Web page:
d) Delete from the cursor to the beginning of the next sentence
d} Delete from the cursor to the end of the current paragraph
da" Delete inside quotes, including the quotes
di" Delete inside quotes, but leave the quotes
daw Delete an entire word, including the subsequent space
diw Delete an entire word, but leave the spaces before and after it
das Delete a sentence, including the space after the period .
dis Delete a sentence, but leave the space after the period .
dap Delete a paragraph, including the blank line separating it from the next paragraph
dip Delete a paragraph, but leave the blank line separating it from the next paragraph
dab or da( or da) Delete an entire parenthetical () block, including the parentheses
dib or di( or di) Delete an entire parenthetical () block, but leave the parntheses
da< or da> Delete around an angle bracket's contents <>, including the angle brackets themselves
di< or di> Delete inside an angle bracket's contents <>, leaving the angle brackets
dat Delete around an HTML/XML tag <this>and</this>, including the tags
dit Delete around an HTML/XML tag <this>and</this>, leaving the tags
daB or da{ or da} Delete an entire braces {} block, including the braces
diB or di{ or di} Delete an entire braces {} block, but leave the braces
da[ or da] Delete a brackets block, including the brackets
di[ or di] Dlete a brackets block, but leave the brackets
cw Delete from the cursor to the end of the word, excluding the subsequent space, and switch to insert mode
caw Delete an entire word, including the subsequent space, and switch to insert mode
ciw Delete an entire word, but leave the spaces before and after it, and switch to insert mode
... All of the above di* and da* commands work with c instead of d, which will switch to insert mode after the command is run
cc or S Delete the current line's contents, but not the newline, and switch to insert mode (Substitute the current line)
c$ Delete to the end of the line, but not the newline, and switch to insert mode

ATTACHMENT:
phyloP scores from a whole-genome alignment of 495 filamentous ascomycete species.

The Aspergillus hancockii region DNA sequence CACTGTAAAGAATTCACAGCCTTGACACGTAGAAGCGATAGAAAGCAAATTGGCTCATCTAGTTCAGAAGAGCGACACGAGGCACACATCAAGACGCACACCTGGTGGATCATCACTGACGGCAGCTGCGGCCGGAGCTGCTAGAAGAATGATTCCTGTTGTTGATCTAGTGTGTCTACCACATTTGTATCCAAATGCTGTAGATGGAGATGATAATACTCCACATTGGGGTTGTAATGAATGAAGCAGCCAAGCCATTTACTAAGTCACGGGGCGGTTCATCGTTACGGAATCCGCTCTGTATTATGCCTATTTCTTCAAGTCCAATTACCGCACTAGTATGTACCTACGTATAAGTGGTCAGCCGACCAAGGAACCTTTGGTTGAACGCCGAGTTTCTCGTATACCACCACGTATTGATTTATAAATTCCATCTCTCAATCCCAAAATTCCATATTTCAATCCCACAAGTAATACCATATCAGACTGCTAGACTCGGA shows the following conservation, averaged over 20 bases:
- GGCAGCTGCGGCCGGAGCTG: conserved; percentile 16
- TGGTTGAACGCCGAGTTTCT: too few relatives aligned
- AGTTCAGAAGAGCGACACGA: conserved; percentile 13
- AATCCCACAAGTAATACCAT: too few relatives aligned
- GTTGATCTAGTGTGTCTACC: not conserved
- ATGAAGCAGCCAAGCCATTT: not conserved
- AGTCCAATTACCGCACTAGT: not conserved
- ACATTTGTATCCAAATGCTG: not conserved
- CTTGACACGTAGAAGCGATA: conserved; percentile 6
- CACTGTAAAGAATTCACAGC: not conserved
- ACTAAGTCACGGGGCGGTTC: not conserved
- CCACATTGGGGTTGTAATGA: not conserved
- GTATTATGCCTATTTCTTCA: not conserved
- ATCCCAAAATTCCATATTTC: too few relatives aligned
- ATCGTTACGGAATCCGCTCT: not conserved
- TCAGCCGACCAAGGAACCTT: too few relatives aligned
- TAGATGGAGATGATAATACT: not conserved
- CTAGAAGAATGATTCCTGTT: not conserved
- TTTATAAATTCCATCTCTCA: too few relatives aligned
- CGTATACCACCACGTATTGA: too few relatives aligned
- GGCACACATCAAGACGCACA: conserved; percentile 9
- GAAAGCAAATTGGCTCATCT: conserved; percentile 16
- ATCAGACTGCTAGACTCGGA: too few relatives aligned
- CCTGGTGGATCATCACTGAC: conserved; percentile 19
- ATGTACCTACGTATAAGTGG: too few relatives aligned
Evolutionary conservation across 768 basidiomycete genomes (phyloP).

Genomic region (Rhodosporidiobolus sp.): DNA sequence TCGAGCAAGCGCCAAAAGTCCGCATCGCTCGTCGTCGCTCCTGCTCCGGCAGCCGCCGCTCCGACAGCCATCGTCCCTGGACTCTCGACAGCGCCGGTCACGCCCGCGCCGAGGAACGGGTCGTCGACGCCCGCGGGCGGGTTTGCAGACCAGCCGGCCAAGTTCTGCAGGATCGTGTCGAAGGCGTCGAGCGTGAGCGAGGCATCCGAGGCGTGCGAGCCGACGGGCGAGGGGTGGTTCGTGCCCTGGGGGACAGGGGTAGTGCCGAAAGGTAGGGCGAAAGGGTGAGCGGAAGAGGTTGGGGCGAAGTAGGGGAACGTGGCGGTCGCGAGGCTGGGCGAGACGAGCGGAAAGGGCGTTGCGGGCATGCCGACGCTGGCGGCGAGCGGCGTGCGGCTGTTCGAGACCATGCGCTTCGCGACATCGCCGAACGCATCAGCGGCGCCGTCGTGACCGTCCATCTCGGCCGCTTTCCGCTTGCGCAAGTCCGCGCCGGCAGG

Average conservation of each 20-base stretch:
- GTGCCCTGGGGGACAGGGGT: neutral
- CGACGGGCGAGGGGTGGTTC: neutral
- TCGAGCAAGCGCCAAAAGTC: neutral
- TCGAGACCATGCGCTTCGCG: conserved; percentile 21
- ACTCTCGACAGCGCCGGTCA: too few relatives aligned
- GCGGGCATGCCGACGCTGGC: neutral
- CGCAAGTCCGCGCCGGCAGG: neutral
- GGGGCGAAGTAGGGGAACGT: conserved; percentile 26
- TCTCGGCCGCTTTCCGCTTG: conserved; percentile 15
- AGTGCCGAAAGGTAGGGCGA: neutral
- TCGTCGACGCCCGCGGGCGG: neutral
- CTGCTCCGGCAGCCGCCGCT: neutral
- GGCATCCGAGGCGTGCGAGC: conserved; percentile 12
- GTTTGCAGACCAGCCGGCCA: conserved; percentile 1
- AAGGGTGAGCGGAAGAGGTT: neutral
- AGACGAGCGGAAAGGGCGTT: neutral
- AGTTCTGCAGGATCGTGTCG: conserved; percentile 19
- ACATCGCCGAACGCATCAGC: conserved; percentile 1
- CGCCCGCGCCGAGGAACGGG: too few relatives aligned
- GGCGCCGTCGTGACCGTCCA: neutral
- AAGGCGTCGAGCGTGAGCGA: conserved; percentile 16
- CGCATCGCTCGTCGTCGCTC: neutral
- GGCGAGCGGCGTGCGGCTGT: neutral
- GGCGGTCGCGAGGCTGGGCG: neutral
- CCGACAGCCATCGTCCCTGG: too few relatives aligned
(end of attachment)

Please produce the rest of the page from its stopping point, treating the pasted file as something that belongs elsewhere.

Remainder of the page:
J Join the next line to the end of the current line (it deletes the newline character at the end of the current line)
g This is one of the hardest vim keystrokes to explain. The formula for using g is g + action + motion. g is useful because you can avoid going into visual mode. Think of it as "go." For example, gu10j would make 10 lines below the cursor lowercase. If you did this using visual mode, you'd have to type shiftv, 10ju, escape.
g0, g^, or g$ Like '0', '^', and '$', but respects line wraps
~ Toggle the case of the character under the cursor
u Change the selected text to lowercase
U Change the selected text to uppercase

Copying and pasting

  • Instead of "copying", vim calls it "yanking"
  • Sometimes instead of "pasting", vim calls it "putting"
  • I use these terms interchangably, herein
  • Unlike Windows, Mac, and Linux, which have one system clipboard for cut and copied text, vim has the concept of multiple clipboards called registers. Each register can be yanked into or pasted out of, and is identified with a single character. To accomplish this, prefix the yanking or pasting commands below with "c, where c is the register name you wish to yank into or paste out of. For example, "fdd will delete the current line into the register f. You could then paste the line by typing "fp.
command description
D Cuts from the current character to the end of the line to the clipboard
C Cuts from the current character to the end of the line to the clipboard, and then switches to insert mode
dd Cuts the entire line you're on to the clipboard
yy Copies the entire line you're on to the clipboard
y... Copy any block, like y3w for copy 3 words, or yip to yank inside a paragraph
p Paste on the line below the cursor
P Paste on the line above the cursor
ctrl+r, c Paste in insert mode, from the register c
"0p 0 is a somewhat special register that refers to the last explicitly yanked item. This avoids text yanked with D, dd, and other actions that yank as a "secondary" function. "0p will paste the last explicitly yanked item.